What is a gomper? I don’t know anything, except this is the Rolling Stones at their most buzzed-out. Their Satanic Majesties Request wasn’t the easiest record to make, given their majesties’ ongoing legal woes, the widening schism between Brian Jones and the Glimmer Twins, and Jones’s whirlpool of deterioration. Jones still had it together enough to contribute some of his most colorful flourishes, playing sitar on this track. The middle section, thrumming with Afro-rhythms, shows the influence of his fascination with world music and especially the Master Musicians of Joujouka. He’s likely also responsible for the birdlike flute. The main fault with that album is its lack of focus and uncharacteristic meandering. As Bill Wyman later explained:
Every day at the studio it was a lottery as to who would turn up and what — if any — positive contribution they would make when they did. Keith would arrive with anything up to ten people, Brian with another half-a-dozen and it was the same for Mick. They were assorted girlfriends and friends. I hated it! Then again, so did Andrew (Oldham) and just gave up on it. There were times when I wish I could have done, too.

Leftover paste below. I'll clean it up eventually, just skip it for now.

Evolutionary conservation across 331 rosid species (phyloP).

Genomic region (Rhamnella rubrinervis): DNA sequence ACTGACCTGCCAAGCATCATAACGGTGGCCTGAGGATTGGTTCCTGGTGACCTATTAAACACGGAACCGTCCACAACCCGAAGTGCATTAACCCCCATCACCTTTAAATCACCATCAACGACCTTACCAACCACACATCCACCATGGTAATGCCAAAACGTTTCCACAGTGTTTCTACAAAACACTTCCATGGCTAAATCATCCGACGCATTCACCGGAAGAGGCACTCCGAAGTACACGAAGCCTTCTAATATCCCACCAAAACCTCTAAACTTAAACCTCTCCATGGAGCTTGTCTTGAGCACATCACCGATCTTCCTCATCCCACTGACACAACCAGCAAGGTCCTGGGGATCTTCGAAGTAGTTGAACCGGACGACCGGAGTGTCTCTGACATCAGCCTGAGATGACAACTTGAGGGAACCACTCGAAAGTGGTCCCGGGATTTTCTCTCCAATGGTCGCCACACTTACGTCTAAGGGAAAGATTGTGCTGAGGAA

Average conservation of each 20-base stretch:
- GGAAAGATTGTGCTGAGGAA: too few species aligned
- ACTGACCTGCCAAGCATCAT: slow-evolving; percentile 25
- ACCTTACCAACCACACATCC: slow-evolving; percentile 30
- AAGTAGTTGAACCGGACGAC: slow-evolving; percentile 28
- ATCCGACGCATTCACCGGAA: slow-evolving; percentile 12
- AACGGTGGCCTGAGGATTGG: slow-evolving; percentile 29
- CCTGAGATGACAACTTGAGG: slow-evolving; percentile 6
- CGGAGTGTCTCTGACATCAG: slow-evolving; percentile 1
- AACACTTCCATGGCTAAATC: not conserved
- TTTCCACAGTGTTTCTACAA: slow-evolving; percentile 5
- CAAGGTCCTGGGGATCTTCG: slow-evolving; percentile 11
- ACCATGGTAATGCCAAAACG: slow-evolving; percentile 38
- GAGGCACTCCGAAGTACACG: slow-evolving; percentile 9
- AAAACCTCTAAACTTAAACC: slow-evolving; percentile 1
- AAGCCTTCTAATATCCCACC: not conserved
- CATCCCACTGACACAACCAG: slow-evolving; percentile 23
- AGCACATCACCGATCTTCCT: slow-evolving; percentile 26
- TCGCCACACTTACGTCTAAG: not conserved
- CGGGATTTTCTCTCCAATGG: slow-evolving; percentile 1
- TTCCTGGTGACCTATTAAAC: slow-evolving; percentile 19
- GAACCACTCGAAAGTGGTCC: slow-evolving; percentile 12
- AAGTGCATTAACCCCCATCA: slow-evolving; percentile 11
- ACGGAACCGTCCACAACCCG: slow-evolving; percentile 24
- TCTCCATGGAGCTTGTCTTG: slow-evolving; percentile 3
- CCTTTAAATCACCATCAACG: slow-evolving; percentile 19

Not having a producer in the driver’s seat was a big problem. Though Oldham had, on the first few recordings, served as producer in name only, leaving any actual production work to studio engineers, the lack hadn’t been so strongly felt. In the first few years the Stones had had plenty of focus to get in, lay down their tracks and get it done with. By ’67 the influence of psychedelic drugs, a new awareness of musical horizons beyond the boundaries of American blues, and a sense of competition with the groundbreaking work of their peers all led to an atmosphere of anything-goes experimentation. The open mindedness was great and yielded many brilliant moments, but it was exactly at such times when a sober-eared producer is most needed. With no one to pull the reins and trim the fat, The Stones ended up filling their ambitious record with too many minutes of tuneless noodling, drunken sing-alongs, and goofy skits. Like the album on the whole, Gomper has this problem, starting out with a pretty tune, changing tempo as it chugs into a Moroccan inspired drum cirlce, but, without a satisfying chorus, never really going anyplace with all its exotic aspirations.